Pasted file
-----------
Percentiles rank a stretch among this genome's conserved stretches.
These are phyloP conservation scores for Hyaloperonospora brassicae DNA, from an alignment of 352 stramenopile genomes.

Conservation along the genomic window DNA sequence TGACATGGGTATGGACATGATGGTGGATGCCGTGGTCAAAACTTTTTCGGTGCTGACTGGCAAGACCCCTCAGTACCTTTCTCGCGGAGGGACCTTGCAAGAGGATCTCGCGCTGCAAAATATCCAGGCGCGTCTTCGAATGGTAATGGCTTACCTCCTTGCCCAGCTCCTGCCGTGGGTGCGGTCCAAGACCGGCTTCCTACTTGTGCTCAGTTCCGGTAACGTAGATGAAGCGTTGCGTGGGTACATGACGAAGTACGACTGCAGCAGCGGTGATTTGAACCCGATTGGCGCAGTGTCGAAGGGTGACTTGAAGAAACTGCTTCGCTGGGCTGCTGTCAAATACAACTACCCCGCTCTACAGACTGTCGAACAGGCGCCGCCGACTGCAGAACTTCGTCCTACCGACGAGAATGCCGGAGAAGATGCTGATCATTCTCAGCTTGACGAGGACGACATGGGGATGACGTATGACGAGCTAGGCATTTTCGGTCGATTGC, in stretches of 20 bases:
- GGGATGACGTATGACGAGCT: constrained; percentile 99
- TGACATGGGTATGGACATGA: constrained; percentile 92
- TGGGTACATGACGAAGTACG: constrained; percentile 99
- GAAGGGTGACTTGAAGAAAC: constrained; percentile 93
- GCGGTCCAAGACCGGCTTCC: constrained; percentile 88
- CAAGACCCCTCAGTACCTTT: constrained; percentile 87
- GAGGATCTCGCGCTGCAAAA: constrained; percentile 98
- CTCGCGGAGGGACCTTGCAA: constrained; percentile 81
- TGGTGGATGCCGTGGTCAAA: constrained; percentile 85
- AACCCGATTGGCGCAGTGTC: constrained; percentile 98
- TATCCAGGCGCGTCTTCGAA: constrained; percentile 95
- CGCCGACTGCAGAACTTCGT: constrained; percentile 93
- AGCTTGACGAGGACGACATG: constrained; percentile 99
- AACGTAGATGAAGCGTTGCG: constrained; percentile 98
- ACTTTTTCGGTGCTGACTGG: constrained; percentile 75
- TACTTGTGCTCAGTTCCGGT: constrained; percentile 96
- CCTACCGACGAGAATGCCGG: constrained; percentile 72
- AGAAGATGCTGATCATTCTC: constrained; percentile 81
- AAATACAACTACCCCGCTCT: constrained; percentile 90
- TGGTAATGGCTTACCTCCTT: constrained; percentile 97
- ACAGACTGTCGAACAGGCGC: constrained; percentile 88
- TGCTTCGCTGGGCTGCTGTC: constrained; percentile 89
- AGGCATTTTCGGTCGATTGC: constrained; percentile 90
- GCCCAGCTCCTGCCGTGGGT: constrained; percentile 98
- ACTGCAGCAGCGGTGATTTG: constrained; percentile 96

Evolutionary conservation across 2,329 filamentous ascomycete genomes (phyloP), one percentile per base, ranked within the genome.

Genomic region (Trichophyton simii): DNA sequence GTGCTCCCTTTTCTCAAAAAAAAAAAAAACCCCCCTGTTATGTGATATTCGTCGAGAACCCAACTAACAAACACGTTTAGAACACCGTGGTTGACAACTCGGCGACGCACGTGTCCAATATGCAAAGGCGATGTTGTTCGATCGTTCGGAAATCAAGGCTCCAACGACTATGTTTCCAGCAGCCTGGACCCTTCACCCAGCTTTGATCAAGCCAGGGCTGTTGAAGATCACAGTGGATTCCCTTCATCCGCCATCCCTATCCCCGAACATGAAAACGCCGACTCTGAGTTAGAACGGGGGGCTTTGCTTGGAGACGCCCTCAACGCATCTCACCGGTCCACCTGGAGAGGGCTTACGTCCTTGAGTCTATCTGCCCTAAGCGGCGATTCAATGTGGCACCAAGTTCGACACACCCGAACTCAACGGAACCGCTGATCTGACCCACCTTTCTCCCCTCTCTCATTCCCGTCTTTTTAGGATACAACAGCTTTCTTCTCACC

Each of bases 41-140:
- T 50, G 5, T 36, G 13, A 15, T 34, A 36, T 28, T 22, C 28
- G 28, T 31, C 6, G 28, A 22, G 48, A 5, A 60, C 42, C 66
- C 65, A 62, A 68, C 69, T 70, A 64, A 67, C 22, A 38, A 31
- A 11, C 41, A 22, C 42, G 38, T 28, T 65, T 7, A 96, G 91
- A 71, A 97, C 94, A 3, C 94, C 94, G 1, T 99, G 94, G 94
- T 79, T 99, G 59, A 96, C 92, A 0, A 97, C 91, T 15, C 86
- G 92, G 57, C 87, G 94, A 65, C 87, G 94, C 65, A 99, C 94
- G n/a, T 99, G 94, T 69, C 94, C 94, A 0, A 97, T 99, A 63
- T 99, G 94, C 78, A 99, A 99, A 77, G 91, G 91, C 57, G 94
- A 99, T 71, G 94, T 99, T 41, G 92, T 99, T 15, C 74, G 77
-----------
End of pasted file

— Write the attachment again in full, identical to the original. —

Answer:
Percentiles rank a stretch among this genome's conserved stretches.
These are phyloP conservation scores for Hyaloperonospora brassicae DNA, from an alignment of 352 stramenopile genomes.

Conservation along the genomic window DNA sequence TGACATGGGTATGGACATGATGGTGGATGCCGTGGTCAAAACTTTTTCGGTGCTGACTGGCAAGACCCCTCAGTACCTTTCTCGCGGAGGGACCTTGCAAGAGGATCTCGCGCTGCAAAATATCCAGGCGCGTCTTCGAATGGTAATGGCTTACCTCCTTGCCCAGCTCCTGCCGTGGGTGCGGTCCAAGACCGGCTTCCTACTTGTGCTCAGTTCCGGTAACGTAGATGAAGCGTTGCGTGGGTACATGACGAAGTACGACTGCAGCAGCGGTGATTTGAACCCGATTGGCGCAGTGTCGAAGGGTGACTTGAAGAAACTGCTTCGCTGGGCTGCTGTCAAATACAACTACCCCGCTCTACAGACTGTCGAACAGGCGCCGCCGACTGCAGAACTTCGTCCTACCGACGAGAATGCCGGAGAAGATGCTGATCATTCTCAGCTTGACGAGGACGACATGGGGATGACGTATGACGAGCTAGGCATTTTCGGTCGATTGC, in stretches of 20 bases:
- GGGATGACGTATGACGAGCT: constrained; percentile 99
- TGACATGGGTATGGACATGA: constrained; percentile 92
- TGGGTACATGACGAAGTACG: constrained; percentile 99
- GAAGGGTGACTTGAAGAAAC: constrained; percentile 93
- GCGGTCCAAGACCGGCTTCC: constrained; percentile 88
- CAAGACCCCTCAGTACCTTT: constrained; percentile 87
- GAGGATCTCGCGCTGCAAAA: constrained; percentile 98
- CTCGCGGAGGGACCTTGCAA: constrained; percentile 81
- TGGTGGATGCCGTGGTCAAA: constrained; percentile 85
- AACCCGATTGGCGCAGTGTC: constrained; percentile 98
- TATCCAGGCGCGTCTTCGAA: constrained; percentile 95
- CGCCGACTGCAGAACTTCGT: constrained; percentile 93
- AGCTTGACGAGGACGACATG: constrained; percentile 99
- AACGTAGATGAAGCGTTGCG: constrained; percentile 98
- ACTTTTTCGGTGCTGACTGG: constrained; percentile 75
- TACTTGTGCTCAGTTCCGGT: constrained; percentile 96
- CCTACCGACGAGAATGCCGG: constrained; percentile 72
- AGAAGATGCTGATCATTCTC: constrained; percentile 81
- AAATACAACTACCCCGCTCT: constrained; percentile 90
- TGGTAATGGCTTACCTCCTT: constrained; percentile 97
- ACAGACTGTCGAACAGGCGC: constrained; percentile 88
- TGCTTCGCTGGGCTGCTGTC: constrained; percentile 89
- AGGCATTTTCGGTCGATTGC: constrained; percentile 90
- GCCCAGCTCCTGCCGTGGGT: constrained; percentile 98
- ACTGCAGCAGCGGTGATTTG: constrained; percentile 96

Evolutionary conservation across 2,329 filamentous ascomycete genomes (phyloP), one percentile per base, ranked within the genome.

Genomic region (Trichophyton simii): DNA sequence GTGCTCCCTTTTCTCAAAAAAAAAAAAAACCCCCCTGTTATGTGATATTCGTCGAGAACCCAACTAACAAACACGTTTAGAACACCGTGGTTGACAACTCGGCGACGCACGTGTCCAATATGCAAAGGCGATGTTGTTCGATCGTTCGGAAATCAAGGCTCCAACGACTATGTTTCCAGCAGCCTGGACCCTTCACCCAGCTTTGATCAAGCCAGGGCTGTTGAAGATCACAGTGGATTCCCTTCATCCGCCATCCCTATCCCCGAACATGAAAACGCCGACTCTGAGTTAGAACGGGGGGCTTTGCTTGGAGACGCCCTCAACGCATCTCACCGGTCCACCTGGAGAGGGCTTACGTCCTTGAGTCTATCTGCCCTAAGCGGCGATTCAATGTGGCACCAAGTTCGACACACCCGAACTCAACGGAACCGCTGATCTGACCCACCTTTCTCCCCTCTCTCATTCCCGTCTTTTTAGGATACAACAGCTTTCTTCTCACC

Each of bases 41-140:
- T 50, G 5, T 36, G 13, A 15, T 34, A 36, T 28, T 22, C 28
- G 28, T 31, C 6, G 28, A 22, G 48, A 5, A 60, C 42, C 66
- C 65, A 62, A 68, C 69, T 70, A 64, A 67, C 22, A 38, A 31
- A 11, C 41, A 22, C 42, G 38, T 28, T 65, T 7, A 96, G 91
- A 71, A 97, C 94, A 3, C 94, C 94, G 1, T 99, G 94, G 94
- T 79, T 99, G 59, A 96, C 92, A 0, A 97, C 91, T 15, C 86
- G 92, G 57, C 87, G 94, A 65, C 87, G 94, C 65, A 99, C 94
- G n/a, T 99, G 94, T 69, C 94, C 94, A 0, A 97, T 99, A 63
- T 99, G 94, C 78, A 99, A 99, A 77, G 91, G 91, C 57, G 94
- A 99, T 71, G 94, T 99, T 41, G 92, T 99, T 15, C 74, G 77